Whatever session object you use, it's available on every component via the #session accessor. From within any component, you can say "self session" and have access to your session.

WASession is also where you can find other things you'll eventually want access to, like the current request. You can read in query string values like so...

self fieldsAt: #someKey

WASession is also where redirectTo: is located, something you'll likely need.

self session redirectTo: 'http://www.google.com'

Danger Will Robinson!

  • Seaside uses thread local variables to store the current session, so if during processing you #fork a block to do some work on another thread, you'd better pass that block the data it needs when called because once launched on the other thread, it will no longer have access to the current session.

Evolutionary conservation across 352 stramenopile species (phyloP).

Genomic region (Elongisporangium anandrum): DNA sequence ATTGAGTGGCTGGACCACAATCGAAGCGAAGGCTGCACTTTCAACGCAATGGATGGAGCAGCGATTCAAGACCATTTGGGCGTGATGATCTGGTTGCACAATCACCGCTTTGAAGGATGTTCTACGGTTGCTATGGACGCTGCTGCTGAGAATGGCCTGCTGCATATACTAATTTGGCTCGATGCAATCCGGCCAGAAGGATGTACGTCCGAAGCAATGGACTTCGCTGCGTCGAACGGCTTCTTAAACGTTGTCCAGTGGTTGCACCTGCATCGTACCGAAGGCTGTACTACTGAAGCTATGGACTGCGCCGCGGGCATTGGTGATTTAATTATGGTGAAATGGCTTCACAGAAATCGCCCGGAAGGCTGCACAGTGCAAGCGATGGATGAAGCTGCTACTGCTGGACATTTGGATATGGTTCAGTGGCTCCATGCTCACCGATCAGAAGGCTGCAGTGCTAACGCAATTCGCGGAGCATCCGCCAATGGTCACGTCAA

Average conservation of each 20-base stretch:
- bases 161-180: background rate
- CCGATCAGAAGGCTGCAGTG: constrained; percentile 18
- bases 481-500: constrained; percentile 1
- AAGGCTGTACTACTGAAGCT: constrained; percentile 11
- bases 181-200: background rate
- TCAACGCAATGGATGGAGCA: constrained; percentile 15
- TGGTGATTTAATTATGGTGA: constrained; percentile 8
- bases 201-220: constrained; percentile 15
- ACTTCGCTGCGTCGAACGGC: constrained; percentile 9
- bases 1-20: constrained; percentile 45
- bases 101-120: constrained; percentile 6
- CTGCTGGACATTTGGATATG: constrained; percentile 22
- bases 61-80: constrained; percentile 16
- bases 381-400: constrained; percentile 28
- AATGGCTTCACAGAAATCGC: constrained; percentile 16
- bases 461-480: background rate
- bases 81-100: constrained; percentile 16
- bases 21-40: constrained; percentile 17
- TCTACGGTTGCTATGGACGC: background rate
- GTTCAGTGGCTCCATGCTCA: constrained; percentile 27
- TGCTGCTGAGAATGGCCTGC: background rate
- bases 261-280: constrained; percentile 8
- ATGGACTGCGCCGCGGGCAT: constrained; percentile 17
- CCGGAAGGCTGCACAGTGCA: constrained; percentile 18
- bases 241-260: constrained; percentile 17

• Unless you're a masochist, don't try creating UI components on a background thread because Seaside expects to have access to the current session when WAComponent subclasses are instantiated.
  • Don't put workflow logic in render methods or change the state of your component in them, a render method should be able to be called many times without affecting the component or changing its state. If the user refreshes their page, your component will be rendered again in its current state, so don't go mucking around with state during render. Simple logic like deciding if something should be rendered or not, or rendering something in a loop is fine, but don't be changing inst var values or calling other components at render time.
  • Don't call components directly from the render methods of other components, always make sure any #call:'s are inside #callback: blocks, this bites every newbie for some reason.
  • When a page posts back, any form data will be used to update the components state, prior to the processing of any callbacks. You don't need to access the request directly, you just use your instance variables which Seaside has kindly updated for you.